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Westerville Latest City To Consider LGBTQ Protections

The city of Westerville is considering passing an ordinance to extend anti-discrimination protections to LGBTQ people.
Reuben Yau
The city of Westerville is considering passing an ordinance to extend anti-discrimination protections to LGBTQ people.

Westerville's City Council is working on an ordinance to ban discrimination based on a person's sexual orientation, gender identity or gender expression in employment, housing and public accommodations. 

Council member Valerie Cumming says a lack of movement on the "Ohio Fairness Act," which ensures similar protections statewide, is part of the impetus for the measure.

"If this is going to happen, municipalities are going to have to step up and be the ones to take the lead on this," Cumming says. "The hope being, of course, that if enough cities do it, the state will follow suit and recognize that this is an issue and they're moving in the wrong direction."

Cumming says many municipalities have already done their part, with 26 cities plus Cuyahoga County passing similar ordinances across Ohio. But she recognizes that such a patchwork nature is not a perfect solution.

"You go into one community, there's one set of laws, you go into another community, there's another set of laws. Ideally, that would not be the case," Cumming says. "But our only option at this point is to either wait for the legislature to do something, which clearly they're not going to, or to do something ourselves."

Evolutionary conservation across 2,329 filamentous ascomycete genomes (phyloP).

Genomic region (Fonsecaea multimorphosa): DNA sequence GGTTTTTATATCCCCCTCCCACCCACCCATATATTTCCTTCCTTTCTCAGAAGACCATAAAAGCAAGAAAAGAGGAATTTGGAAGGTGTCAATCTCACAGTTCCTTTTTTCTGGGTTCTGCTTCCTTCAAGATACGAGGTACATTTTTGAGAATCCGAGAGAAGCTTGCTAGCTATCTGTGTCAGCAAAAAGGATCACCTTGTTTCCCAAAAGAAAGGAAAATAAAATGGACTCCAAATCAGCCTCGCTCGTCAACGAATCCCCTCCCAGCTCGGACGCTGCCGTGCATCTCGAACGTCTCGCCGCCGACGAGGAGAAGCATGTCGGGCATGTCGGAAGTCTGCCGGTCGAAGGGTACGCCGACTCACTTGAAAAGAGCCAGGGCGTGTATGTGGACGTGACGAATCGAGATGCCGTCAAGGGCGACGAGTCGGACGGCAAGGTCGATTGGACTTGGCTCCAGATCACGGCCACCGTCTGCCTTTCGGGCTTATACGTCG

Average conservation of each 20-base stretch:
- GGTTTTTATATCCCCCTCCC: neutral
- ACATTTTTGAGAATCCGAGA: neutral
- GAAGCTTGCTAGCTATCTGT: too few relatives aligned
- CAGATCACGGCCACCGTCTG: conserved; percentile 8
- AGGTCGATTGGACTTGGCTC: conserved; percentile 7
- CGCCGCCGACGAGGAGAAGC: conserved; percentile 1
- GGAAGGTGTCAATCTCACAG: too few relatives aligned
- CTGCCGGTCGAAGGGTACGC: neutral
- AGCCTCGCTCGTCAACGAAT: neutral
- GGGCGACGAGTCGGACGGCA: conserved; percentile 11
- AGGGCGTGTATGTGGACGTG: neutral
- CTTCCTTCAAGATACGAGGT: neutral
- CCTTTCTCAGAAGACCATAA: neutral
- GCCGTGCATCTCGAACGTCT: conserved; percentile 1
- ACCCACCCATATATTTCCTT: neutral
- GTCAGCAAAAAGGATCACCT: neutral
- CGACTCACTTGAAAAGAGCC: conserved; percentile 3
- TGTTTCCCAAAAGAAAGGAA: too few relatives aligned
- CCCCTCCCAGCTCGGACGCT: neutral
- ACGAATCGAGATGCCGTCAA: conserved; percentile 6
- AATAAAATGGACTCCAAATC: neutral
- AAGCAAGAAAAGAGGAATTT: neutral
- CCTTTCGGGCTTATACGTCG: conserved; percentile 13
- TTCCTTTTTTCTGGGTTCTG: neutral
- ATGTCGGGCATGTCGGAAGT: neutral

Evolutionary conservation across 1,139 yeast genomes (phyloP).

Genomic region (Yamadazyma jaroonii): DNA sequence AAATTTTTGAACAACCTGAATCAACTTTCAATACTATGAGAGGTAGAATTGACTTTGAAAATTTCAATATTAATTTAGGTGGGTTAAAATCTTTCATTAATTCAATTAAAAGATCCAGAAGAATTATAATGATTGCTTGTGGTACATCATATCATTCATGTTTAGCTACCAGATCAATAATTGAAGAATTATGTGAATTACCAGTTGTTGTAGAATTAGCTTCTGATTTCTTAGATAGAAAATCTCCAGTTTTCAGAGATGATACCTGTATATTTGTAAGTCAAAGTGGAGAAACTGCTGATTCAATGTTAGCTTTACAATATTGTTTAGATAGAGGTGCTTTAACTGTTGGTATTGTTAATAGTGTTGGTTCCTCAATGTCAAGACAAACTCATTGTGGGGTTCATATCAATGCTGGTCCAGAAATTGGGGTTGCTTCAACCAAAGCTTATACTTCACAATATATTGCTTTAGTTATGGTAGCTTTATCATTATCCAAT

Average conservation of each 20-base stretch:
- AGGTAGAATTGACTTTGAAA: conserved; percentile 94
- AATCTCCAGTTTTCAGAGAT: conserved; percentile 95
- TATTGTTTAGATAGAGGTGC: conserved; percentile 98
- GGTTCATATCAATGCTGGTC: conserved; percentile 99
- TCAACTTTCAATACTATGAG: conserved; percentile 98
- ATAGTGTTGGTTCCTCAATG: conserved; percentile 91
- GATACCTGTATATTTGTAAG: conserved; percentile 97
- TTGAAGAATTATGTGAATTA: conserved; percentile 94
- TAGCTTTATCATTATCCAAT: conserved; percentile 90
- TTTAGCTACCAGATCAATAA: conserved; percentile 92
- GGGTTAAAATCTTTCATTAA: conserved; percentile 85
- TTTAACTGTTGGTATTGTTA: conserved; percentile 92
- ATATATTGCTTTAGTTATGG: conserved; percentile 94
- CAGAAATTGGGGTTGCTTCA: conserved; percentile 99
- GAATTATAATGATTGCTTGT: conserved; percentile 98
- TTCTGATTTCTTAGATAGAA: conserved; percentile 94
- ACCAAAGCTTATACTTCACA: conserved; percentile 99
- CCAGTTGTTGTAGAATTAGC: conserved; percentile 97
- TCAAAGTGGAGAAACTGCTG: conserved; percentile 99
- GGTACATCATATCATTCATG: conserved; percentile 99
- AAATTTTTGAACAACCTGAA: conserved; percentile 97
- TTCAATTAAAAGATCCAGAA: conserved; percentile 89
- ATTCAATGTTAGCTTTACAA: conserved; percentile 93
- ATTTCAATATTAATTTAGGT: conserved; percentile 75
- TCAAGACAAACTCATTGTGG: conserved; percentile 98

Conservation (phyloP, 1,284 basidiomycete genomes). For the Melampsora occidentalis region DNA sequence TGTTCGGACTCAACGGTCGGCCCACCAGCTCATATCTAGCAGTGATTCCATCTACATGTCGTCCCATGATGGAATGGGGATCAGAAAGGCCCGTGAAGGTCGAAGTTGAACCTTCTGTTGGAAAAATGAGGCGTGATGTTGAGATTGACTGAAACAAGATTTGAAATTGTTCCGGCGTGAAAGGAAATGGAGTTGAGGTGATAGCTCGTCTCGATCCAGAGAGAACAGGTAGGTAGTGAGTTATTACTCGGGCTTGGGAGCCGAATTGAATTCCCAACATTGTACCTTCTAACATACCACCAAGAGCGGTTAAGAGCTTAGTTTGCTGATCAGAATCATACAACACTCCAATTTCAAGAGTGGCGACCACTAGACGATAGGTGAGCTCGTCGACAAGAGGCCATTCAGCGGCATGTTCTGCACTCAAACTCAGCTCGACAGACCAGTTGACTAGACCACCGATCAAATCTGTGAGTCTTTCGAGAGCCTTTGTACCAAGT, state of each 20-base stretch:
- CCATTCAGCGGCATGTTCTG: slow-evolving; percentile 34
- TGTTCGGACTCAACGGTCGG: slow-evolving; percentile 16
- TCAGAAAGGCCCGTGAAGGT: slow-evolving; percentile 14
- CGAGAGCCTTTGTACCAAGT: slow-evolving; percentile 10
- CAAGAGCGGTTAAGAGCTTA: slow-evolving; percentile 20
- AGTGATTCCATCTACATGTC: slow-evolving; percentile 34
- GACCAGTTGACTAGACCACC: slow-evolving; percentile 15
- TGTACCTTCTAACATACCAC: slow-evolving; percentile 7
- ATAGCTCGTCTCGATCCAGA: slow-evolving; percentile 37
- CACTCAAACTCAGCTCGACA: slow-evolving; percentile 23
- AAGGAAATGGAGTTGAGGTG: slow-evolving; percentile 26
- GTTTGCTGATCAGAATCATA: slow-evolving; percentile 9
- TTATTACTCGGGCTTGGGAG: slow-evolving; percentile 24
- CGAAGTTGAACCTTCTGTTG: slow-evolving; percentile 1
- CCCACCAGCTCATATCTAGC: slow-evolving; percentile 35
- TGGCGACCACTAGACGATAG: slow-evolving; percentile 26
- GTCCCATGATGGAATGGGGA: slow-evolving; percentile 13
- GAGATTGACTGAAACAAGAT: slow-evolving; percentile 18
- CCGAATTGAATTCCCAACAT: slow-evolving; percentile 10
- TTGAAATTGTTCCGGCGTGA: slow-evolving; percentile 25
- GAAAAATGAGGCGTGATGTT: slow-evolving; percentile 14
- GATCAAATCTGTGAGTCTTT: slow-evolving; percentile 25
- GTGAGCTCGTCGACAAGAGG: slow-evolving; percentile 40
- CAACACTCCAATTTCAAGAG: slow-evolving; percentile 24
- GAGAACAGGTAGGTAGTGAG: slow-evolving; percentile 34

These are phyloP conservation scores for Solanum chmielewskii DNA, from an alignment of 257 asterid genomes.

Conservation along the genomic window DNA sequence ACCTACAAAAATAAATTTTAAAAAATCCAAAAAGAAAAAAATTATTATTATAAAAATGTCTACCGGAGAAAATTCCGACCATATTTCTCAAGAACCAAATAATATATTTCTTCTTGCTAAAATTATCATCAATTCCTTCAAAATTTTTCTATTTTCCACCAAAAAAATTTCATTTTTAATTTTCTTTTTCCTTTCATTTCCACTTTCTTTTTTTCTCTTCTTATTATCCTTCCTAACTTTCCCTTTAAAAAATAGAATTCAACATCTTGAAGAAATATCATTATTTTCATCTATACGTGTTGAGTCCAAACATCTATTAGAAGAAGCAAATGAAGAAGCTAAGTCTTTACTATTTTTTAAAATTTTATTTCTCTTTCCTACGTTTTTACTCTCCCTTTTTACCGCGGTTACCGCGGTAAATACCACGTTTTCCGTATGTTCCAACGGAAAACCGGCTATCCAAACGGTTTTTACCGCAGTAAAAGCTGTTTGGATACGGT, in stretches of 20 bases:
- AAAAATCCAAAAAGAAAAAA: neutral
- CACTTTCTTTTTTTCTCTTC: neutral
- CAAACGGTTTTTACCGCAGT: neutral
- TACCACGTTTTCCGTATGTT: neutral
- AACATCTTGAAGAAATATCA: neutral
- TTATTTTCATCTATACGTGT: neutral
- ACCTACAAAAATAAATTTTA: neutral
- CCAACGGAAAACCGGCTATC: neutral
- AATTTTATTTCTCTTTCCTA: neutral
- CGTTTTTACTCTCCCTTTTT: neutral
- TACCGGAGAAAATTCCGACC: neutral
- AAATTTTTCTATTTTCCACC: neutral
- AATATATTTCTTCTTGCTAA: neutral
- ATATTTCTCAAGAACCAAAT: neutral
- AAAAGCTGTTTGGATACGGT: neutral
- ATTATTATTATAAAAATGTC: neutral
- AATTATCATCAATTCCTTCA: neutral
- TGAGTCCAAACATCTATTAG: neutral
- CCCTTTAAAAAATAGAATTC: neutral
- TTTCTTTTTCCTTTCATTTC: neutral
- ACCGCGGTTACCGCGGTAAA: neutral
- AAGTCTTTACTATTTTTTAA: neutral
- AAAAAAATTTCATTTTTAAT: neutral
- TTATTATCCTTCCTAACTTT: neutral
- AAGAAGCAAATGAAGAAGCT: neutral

While the details are not completely ironed out, Cumming says the city hopes to work with Columbus to enforce the law. People will fill out a complaint in Westerville, then it will be processed through Columbus's human rights commission, who will adjudicate and carry out any enforcement.

"We felt that was more than our mayor's court could take on," she says. "Other communities like Worthington have a human rights commission of their own; we do not."

The council hopes to finish drafting the measure this month, with a goal of beginning hearings by October at the latest. 

Ohio Attorney General Dave Yost recentlyfiled a brief with the U.S. Supreme Court arguing that federal civil rights laws don't cover gender identity or sexual orientation, and that it's up to Congress to enshrine those protections. LGBTQ advocates responded with a renewed push to pass the "Ohio Fairness Act," which has been stalled in the Republican-dominated legislature.

Clare Roth was former All Things Considered Host for 89.7 NPR News. She joined WOSU in February of 2017. After attending the Medill School of Journalism at Northwestern University, she returned to her native Iowa as a producer for Iowa Public Radio.